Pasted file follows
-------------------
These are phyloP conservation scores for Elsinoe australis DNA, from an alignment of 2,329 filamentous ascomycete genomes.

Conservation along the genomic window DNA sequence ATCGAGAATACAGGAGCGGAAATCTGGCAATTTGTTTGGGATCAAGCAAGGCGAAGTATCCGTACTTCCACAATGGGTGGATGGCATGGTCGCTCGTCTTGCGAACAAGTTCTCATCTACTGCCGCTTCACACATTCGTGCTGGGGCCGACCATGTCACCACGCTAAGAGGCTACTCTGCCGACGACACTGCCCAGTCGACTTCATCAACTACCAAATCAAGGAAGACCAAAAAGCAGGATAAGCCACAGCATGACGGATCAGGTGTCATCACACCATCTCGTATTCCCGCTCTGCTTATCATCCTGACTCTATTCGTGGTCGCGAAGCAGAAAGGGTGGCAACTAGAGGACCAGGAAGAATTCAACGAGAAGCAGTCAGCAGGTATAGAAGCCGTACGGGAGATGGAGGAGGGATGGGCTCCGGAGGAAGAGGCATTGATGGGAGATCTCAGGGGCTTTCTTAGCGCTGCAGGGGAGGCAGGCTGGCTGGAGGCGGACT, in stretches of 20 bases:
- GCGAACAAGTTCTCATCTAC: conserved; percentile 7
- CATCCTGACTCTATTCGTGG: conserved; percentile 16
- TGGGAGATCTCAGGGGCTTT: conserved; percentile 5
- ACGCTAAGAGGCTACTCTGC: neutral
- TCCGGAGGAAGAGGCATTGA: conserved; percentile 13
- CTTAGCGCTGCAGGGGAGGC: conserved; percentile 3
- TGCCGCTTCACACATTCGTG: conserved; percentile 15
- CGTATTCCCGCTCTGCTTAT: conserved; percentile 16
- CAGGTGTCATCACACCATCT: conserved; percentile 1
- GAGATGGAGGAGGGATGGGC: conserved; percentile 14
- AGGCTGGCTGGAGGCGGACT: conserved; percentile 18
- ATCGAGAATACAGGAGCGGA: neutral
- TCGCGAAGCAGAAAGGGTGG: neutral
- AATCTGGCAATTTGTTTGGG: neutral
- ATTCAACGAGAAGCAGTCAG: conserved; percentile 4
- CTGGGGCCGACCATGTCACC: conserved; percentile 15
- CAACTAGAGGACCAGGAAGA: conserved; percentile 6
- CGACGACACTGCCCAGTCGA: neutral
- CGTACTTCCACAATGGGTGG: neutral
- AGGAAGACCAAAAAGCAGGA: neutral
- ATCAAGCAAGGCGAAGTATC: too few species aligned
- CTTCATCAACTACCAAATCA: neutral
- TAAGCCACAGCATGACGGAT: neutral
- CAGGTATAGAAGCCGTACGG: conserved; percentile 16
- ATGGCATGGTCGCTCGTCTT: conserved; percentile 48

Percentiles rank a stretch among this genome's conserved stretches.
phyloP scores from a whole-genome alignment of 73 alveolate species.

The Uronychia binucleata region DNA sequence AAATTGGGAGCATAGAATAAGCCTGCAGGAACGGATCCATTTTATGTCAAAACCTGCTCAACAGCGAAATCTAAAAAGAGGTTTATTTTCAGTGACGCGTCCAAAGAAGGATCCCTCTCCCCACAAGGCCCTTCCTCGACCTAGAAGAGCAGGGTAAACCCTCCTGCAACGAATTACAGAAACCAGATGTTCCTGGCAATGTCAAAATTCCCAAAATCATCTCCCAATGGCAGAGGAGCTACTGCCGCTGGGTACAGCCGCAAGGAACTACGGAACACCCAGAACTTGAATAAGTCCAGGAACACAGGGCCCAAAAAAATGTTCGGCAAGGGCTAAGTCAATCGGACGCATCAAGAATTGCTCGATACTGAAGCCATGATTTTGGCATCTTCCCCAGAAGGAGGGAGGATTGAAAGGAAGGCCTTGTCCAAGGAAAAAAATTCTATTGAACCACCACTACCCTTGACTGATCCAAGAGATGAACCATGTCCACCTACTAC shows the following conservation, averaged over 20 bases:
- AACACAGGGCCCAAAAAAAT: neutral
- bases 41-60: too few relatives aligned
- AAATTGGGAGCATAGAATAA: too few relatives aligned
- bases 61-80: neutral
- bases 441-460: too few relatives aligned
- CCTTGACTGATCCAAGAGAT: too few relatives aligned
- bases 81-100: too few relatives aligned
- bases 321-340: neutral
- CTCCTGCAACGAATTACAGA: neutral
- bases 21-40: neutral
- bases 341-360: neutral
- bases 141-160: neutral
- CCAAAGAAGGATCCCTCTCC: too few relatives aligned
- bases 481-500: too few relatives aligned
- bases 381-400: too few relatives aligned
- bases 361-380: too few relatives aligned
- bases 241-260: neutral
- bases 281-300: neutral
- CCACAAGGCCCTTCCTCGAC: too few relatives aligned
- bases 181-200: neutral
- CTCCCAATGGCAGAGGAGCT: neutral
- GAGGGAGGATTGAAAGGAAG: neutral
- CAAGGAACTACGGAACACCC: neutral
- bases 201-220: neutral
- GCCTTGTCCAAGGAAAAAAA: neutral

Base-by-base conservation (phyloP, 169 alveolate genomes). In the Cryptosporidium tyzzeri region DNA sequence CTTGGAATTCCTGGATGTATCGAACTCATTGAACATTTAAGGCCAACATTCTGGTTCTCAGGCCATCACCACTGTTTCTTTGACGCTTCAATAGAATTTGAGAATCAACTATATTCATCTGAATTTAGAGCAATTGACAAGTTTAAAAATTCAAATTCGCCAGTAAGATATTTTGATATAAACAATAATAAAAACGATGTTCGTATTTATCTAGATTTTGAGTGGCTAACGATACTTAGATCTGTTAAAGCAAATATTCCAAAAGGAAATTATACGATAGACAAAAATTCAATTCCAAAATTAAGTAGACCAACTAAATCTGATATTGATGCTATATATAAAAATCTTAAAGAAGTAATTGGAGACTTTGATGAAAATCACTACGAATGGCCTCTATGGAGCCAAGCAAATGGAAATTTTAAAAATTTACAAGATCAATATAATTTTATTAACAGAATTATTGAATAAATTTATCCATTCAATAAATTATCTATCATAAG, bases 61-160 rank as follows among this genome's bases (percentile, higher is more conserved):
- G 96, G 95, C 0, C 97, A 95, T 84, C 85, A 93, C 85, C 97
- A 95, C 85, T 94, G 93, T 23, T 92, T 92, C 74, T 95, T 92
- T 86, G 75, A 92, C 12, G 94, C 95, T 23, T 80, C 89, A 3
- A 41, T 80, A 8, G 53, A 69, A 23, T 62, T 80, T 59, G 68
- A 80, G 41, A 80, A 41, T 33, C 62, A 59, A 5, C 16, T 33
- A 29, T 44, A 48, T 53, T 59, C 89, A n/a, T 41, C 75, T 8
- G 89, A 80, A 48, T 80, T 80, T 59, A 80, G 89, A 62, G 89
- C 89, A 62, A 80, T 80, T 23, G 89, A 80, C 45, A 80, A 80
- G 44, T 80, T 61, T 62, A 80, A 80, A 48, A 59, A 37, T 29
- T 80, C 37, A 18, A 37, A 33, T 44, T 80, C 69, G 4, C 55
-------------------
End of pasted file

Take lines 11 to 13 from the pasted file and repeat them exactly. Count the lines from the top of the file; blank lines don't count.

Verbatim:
- CAGGTGTCATCACACCATCT: conserved; percentile 1
- GAGATGGAGGAGGGATGGGC: conserved; percentile 14
- AGGCTGGCTGGAGGCGGACT: conserved; percentile 18